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Corn on the Job: Shri Ramaswamy's research advances our understanding of the interaction of water and corn-based plastics

Office of the Vice President for Research: What goes around, comes around. In the late 1960s polymers were the hot thing. Twenty years later, the material was, well no longer so hot. Plastics were an inexpensive commodity, mostly a world of oil-based resins, pressed, extruded, or blow molded to shape using low-cost, high-speed production techniques.

Now the field has come alive again. For proof, look no further than the 2005 Minnesota State Fair. Hundreds of thousands of people at this year's State Fair picked up that most ubiquitous of giveaways: the plastic carry-bag. Most were of the normal, petroleum-based plastic variety, functional to be sure, perhaps even colorful. But sooner or later, those bags, having done their job, will land unceremoniously in waste bins—and eventually in landfills.

But clogging landfills is not the only possible destiny for some fairgoers' bags. The bags that Shri Ramaswamy and his colleagues at the College gave away had another attribute: They contained plastics derived from agricultural products, and were (and are) biodegradable. They were made with poly lactic acid (PLA), which is one of the biobased polymers recently introduced in the marketplace. "These corn derived plastics essentially degrade within 30 days. So if you have the right conditions—temperature, humidity, and bugs [bacteria], which are typical of industrial compost sites—they go completely back to water and lactic acid and leave no solid waste pollution," Ramaswamy explains.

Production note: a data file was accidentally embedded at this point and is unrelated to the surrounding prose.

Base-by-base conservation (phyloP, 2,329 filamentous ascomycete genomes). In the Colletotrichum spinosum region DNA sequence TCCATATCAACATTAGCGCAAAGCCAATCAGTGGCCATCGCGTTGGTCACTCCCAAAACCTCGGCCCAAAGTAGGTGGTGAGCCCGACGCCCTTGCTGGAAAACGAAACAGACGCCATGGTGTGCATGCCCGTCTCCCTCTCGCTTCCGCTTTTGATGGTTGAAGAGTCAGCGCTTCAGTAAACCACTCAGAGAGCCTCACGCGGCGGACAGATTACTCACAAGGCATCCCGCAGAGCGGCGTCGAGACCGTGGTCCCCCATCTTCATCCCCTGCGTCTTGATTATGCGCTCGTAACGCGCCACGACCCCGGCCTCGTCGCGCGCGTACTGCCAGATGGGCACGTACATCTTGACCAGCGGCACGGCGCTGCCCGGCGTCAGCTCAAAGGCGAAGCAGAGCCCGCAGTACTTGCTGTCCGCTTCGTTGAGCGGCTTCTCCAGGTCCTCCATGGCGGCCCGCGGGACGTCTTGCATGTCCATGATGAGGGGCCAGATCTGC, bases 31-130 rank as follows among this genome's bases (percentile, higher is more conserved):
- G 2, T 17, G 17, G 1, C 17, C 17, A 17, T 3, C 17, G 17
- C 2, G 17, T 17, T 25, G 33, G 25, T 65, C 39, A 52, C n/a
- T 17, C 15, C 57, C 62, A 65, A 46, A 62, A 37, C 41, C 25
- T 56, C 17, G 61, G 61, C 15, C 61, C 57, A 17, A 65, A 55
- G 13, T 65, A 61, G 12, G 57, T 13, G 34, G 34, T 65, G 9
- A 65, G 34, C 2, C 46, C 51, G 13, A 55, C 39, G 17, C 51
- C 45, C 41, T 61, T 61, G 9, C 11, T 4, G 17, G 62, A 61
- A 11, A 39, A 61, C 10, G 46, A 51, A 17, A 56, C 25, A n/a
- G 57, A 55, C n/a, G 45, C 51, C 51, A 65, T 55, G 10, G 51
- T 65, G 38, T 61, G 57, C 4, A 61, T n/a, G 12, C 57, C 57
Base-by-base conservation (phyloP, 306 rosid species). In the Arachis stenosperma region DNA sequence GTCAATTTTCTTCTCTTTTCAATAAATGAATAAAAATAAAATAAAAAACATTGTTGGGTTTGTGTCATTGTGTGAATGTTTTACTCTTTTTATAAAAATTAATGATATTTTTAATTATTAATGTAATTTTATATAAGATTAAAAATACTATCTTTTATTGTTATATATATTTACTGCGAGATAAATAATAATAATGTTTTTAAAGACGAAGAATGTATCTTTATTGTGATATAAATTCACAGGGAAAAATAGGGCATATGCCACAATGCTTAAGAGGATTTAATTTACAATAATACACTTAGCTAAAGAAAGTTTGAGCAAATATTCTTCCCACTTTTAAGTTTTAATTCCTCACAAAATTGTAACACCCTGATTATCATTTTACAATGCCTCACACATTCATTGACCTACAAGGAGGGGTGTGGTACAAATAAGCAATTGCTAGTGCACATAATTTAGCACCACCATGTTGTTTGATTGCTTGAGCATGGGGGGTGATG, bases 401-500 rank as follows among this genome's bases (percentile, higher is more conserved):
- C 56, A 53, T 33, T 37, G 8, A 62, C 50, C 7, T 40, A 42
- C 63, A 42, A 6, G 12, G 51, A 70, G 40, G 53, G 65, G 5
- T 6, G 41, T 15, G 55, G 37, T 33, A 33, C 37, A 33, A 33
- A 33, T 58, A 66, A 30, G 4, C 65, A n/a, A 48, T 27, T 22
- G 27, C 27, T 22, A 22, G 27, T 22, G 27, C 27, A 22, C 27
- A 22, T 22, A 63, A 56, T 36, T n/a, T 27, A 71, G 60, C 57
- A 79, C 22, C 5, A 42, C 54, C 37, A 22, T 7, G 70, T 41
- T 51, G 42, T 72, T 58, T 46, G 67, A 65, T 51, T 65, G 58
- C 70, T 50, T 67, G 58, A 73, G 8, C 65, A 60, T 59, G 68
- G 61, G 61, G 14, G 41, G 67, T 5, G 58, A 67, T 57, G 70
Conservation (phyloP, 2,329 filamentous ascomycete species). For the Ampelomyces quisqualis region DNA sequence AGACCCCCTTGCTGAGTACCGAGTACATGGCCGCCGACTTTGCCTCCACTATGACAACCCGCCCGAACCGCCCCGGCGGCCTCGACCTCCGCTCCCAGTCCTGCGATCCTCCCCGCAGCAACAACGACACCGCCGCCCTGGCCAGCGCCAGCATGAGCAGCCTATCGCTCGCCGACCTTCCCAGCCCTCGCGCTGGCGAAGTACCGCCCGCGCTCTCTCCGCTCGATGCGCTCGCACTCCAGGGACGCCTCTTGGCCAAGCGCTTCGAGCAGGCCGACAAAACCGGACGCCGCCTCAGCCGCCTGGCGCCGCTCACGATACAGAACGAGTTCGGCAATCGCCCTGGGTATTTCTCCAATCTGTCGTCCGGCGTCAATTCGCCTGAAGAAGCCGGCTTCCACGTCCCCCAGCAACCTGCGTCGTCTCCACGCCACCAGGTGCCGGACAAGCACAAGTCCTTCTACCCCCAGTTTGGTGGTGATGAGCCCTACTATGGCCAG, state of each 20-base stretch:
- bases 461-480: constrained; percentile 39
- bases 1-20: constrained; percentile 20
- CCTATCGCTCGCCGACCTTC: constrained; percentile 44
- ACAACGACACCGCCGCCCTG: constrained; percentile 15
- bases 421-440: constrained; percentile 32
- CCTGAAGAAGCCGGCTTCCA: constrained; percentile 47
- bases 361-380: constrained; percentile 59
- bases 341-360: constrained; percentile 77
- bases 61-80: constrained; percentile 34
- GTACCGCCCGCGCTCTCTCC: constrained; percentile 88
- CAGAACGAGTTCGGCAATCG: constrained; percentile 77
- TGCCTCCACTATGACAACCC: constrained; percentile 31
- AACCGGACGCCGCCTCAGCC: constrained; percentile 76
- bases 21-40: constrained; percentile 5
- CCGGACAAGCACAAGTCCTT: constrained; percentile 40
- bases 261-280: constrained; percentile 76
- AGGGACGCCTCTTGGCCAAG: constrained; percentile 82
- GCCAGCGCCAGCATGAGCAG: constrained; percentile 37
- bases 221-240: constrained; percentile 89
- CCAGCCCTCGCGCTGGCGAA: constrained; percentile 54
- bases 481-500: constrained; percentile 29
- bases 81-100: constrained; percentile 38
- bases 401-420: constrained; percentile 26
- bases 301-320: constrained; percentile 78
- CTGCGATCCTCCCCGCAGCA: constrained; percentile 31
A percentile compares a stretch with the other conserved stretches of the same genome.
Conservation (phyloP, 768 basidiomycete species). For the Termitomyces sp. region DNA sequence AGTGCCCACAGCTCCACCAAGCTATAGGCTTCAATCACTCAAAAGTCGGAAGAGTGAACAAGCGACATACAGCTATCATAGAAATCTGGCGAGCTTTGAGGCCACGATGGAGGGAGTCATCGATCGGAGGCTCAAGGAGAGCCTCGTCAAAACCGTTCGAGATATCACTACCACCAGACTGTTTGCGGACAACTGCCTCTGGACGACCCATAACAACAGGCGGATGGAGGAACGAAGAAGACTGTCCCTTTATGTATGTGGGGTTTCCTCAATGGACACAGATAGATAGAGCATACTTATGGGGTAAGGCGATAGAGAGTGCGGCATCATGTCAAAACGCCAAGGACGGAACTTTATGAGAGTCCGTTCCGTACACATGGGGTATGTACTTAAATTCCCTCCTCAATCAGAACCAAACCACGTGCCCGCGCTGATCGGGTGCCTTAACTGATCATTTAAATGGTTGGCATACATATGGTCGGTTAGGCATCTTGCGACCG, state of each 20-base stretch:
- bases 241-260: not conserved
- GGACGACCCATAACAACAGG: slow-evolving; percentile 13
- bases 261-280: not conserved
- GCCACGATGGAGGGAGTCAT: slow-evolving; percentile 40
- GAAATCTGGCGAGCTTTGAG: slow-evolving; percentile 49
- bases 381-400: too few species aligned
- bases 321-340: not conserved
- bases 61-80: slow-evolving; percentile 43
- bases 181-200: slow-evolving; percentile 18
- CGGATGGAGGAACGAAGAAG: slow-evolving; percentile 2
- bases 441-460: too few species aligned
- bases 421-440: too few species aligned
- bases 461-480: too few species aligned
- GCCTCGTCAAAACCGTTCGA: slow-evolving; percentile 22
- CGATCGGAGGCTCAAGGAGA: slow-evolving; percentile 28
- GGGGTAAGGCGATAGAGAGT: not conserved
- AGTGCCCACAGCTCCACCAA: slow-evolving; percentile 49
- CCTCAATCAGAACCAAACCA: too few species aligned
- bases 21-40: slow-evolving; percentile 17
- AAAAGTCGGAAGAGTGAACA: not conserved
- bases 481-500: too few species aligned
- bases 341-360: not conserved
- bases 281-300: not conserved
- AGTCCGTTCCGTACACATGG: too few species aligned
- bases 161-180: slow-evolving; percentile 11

The use of bio-based PLA plastics in the food industry is growing faster than a Chia Pet soaked in Miracle-Gro. Consumers value "green" plastics for their ecological benefits. With the advancement in technology, and given today's oil prices, bio-based polymers are very cost competitive to conventional petroleum-based polymers. Researchers at the University of Minnesota are working to improve the properties and performance of the bio-based polymers.

Ramaswamy and his colleague, Professor Rich Cairncross from Drexel University, recently received a grant to study one of the problems associated with the type of plastic made from corn-derived PLA. The project is an investigation into the moisture transport and degradation kinetics of PLA products. "I'm working on the use of this plastic in water bottles," says Ramaswamy. "Being bio-based, PLA interacts with moisture and transmits water easily. This is one of the reasons why PLA degrades so quickly and completely. At the same time, ease of transport of moisture through PLA can pose problems in long-term storage and use in applications such as water bottles. The water will evaporate out of the bottle, right through the bottle walls."

Read the full article: http://www.research.umn.edu/spotlight/ramaswamy.html

Learn more about this topic:

Bandyopadhyay, A.; Ramarao, B. V.; Ramaswamy, Shri. Transient moisture diffusion through paperboard materials. Colloids and Surfaces, A: Physicochemical and Engineering Aspects (2002), 206(1-3), 455-467.
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Ramaswamy, S.; Gupta, M.; Goel, A.; Aaltosalmi, U.; Kataja, M.; Koponen, A.; Ramarao, B. V. The 3D structure of fabric and its relationship to liquid and vapor transport. Colloids and Surfaces, A: Physicochemical and Engineering Aspects (2004), 241(1-3), 323-333.
Find It at U of M Libraries

Bandyopadhyay, A.; Ramarao, B. V.; Ramaswamy, Shri. Transient moisture diffusion through paperboard materials. Colloids and Surfaces, A: Physicochemical and Engineering Aspects (2002), 206(1-3), 455-467.
Find It at U of M Libraries

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